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NCAA Helps Open Flood Gates for Growth of Nebraska Cornhuskers’ Future

Mike Riley

Mike Riley

When Nebraska secures a new football commitment, you’ll see Husker fans cheer across social media. A hefty amount of talent from all over is signing up to play for Mike Riley, but the NCAA recently did Nebraska perhaps the biggest favor it ever could in regards to recruiting.

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Starting Aug. 1, schools are able to pick up the tab for a recruit and two parents or guardians to visit. With this ruling, the NCAA has given the thumbs up for Nebraska’s staff to roll out the red carpet not only for its athletic targets, but also for the people closest to them and quite possibly the ones that will ultimately help these recruits make their decision. Why is this so big?

While seeing the academic and athletic sides of what the Cornhuskers have to offer a prospect as a person and a player, one of Nebraska’s biggest recruiting assets will be on display for many who’d normally never be able to see it: the fans.

Two parents of current Huskers—one that prefers to remain anonymous and the other, Kim Westerkamp, mother of senior sensation wide receiver Jordan Westerkamp—were warmly welcomed by residents of the state.

“Lincoln was the only official visit where people ‘on the street’ knew who he was,” said the anonymous parent. “Strangers stopped us in restaurants or approached at breakfast in the hotel to say, ‘Welcome to Nebraska, we hope you like it here.’ And it wasn’t in a stalkerish, weird way, but in a genuine ‘welcoming’ way.”

Kim Westerkamp had a similar experience. “Jordan started being recruited by Nebraska as a sophomore," she said. "Everywhere we went in Lincoln, everyone we ran into was just truly genuinely nice. Six years ago when nobody knew who me and Bob (Westerkamp) were, they were just genuinely nice and that was just huge... When we went to the university, when we went to the hotel, went we went to the restaurant, the McDonald’s drive-thru, somebody passes by you and says, ‘Hi, have a good day!’ Simple, little things.”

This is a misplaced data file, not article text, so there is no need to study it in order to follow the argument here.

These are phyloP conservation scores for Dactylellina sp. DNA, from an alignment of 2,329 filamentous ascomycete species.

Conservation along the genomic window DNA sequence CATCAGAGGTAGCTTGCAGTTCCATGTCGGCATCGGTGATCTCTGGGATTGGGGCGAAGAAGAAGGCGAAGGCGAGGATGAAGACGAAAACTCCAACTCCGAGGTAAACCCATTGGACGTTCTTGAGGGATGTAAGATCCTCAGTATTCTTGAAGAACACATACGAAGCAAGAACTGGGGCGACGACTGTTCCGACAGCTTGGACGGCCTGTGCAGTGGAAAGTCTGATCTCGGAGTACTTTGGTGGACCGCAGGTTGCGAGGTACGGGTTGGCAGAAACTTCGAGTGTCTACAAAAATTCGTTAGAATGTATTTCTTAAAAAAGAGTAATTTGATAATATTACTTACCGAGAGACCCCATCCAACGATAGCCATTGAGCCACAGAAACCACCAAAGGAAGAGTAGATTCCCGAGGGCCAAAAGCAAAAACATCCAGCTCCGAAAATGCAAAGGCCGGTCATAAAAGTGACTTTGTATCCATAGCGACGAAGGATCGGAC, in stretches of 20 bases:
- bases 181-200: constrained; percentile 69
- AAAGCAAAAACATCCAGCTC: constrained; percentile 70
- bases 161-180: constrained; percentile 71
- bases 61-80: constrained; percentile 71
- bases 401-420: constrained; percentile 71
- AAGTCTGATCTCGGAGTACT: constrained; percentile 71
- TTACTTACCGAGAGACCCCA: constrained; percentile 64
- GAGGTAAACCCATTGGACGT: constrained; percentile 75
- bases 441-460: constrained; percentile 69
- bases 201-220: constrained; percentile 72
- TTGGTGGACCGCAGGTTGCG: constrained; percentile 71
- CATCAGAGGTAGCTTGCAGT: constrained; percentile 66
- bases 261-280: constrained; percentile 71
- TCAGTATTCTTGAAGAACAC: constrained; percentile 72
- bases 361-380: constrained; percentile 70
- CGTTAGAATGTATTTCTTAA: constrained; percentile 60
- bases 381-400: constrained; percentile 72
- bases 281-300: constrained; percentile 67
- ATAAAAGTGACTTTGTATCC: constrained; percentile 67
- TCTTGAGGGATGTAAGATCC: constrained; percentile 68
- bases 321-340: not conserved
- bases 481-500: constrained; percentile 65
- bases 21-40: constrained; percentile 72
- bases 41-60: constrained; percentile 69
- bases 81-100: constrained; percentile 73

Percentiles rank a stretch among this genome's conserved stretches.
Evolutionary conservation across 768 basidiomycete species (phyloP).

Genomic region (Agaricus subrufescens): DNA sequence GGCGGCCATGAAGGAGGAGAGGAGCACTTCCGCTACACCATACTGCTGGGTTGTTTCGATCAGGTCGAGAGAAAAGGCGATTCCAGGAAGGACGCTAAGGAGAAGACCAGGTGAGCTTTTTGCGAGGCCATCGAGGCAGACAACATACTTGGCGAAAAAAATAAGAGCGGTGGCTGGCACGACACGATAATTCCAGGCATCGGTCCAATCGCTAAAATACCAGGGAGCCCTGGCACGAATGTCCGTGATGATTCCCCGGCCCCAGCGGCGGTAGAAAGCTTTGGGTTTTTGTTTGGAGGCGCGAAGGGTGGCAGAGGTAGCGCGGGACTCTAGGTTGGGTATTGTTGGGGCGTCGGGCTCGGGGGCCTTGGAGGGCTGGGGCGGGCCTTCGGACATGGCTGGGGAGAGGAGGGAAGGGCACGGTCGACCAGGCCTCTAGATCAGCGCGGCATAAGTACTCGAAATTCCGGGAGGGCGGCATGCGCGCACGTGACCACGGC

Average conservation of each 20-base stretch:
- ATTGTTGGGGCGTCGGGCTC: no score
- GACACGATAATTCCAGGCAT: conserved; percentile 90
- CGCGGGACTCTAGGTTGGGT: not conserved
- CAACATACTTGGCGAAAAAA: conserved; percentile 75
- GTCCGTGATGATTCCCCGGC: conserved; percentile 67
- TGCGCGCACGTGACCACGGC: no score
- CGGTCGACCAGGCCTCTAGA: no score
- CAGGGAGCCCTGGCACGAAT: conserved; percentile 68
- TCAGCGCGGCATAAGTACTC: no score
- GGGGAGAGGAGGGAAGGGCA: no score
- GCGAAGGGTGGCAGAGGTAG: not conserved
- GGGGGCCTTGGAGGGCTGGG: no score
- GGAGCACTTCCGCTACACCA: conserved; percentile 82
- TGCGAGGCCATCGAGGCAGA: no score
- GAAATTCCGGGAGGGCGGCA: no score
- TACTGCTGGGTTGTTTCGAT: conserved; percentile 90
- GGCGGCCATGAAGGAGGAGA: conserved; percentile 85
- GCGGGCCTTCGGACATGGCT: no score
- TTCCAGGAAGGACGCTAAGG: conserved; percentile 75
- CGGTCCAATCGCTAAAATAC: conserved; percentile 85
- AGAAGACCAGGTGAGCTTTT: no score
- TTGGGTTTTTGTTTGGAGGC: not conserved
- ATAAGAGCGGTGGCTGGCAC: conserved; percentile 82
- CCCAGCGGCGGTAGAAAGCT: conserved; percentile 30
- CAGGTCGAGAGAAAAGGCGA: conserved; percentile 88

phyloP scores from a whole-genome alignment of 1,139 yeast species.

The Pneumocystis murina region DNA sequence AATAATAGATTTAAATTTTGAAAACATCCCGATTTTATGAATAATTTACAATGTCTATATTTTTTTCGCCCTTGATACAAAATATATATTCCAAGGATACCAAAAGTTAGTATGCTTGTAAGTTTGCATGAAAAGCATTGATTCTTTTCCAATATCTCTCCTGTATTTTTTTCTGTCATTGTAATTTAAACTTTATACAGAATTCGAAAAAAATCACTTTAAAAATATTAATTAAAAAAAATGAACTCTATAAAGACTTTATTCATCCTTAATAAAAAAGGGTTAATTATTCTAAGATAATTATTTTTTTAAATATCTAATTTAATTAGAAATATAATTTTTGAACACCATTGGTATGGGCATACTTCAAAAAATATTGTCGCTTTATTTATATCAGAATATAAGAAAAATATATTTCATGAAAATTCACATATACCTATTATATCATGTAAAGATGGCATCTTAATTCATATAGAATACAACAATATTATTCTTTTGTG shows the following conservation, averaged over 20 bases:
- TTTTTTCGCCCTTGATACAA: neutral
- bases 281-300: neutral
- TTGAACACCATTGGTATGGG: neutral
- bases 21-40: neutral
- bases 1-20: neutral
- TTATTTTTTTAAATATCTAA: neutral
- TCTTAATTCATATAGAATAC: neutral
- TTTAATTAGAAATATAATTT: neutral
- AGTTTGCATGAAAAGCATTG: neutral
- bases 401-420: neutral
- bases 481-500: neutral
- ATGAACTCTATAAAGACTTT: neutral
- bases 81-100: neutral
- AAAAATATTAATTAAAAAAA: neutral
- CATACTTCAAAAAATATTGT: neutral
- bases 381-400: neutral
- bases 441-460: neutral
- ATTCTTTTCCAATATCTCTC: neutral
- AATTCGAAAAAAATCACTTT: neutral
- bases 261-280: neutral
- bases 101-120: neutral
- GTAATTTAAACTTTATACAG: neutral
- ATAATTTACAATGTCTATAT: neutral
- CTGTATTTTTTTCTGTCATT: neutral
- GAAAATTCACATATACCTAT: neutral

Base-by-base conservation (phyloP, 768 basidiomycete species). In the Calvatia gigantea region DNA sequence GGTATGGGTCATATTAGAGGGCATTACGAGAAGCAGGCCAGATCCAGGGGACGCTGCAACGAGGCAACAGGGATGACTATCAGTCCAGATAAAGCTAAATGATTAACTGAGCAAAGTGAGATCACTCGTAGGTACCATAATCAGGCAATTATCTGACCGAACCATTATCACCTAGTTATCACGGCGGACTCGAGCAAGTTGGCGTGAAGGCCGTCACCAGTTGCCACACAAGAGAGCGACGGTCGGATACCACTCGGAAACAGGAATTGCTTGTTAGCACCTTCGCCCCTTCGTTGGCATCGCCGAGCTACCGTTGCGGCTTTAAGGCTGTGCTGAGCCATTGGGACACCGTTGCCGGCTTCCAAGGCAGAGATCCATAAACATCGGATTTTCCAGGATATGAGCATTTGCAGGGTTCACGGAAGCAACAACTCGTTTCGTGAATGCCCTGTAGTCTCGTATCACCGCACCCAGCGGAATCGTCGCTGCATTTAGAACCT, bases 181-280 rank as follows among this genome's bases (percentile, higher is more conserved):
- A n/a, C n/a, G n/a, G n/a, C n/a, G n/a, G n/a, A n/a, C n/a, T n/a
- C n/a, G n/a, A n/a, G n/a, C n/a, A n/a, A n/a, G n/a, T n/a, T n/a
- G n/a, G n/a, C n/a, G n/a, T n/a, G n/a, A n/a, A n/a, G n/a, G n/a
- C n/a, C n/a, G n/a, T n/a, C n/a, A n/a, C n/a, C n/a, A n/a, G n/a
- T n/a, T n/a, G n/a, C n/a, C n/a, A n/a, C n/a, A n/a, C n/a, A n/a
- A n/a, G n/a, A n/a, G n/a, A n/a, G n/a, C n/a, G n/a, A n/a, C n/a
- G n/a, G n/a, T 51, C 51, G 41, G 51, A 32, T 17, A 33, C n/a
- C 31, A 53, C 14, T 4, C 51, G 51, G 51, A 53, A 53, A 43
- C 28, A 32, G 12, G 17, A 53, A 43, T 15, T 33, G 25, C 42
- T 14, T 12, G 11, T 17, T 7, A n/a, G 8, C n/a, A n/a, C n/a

There’s that word again: genuine. Both parents agreed that the fans and their fervor for the Big Red is a major influence in a recruit’s decision. Four-star wide receiver and legacy recruit Keyshawn Johnson Jr. can attest to that.

“They have these things that say, ‘Through these gates pass the greatest fans in college football’ and I couldn’t agree more," said Johnson. "I feel that the Cornhuskers have probably the best fan base in America when it comes to college football. I feel a lot of love from them."

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You can understand how important it is for Nebraska’s staff to have that sincerely pleasant demeanor on display as much as possible if a young man’s going to spend his most formidable years in the Cornhusker State.

Now that the NCAA says that schools can welcome parents and guardians with open arms, expect the Huskers to take full advantage of the new rules now that money isn’t an obstacle.

“Can I get back the thousands of dollars we spent?” asked the anonymous parent. “(Kids of lesser means) rarely had a parent at the visit. Even if you book early, a cross country ticket is $400-$500. Not everyone can afford that.

"We went because we wanted to see where our son might end up living, playing, etc. But in general with any big decision (car purchase, etc.), you want a second or third set of ears. Different people remember and interpret things differently and it's good to have mom and dad's perspective/input after a visit.”

Kim Westerkamp was vehement that the NCAA’s decision was a long time coming.

“Parents coming with (recruits), guardians coming with them, it should’ve been like that all along," she said. "How can you send a 17-year-old kid (to a school), have them come home and expect them to tell you about it and you make a decision?”

Johnson can affirm that it was a boon for his mother to finally see what Nebraska can offer for herself.

“When she finally got to see it, she fell in love with the Life Skills program and stuff like that. To have both of your parents’ perception of the school, them getting a free trip just like the athletes, because they put in as much work as I do, it’s pretty cool,” he said.

A scarlet and cream cookie bouquet should be sent to the NCAA offices. While Nebraska must work hard to catch up to the Alabamas and Ohio States of the world, this ruling helps perhaps no one more than the Cornhuskers.

— Written by Brandon Cavanaugh, who is part of the Athlon Contributor Network. Be sure to like his Facebook page follow him on Twitter (@eightlaces) and on Periscope (eightlaces).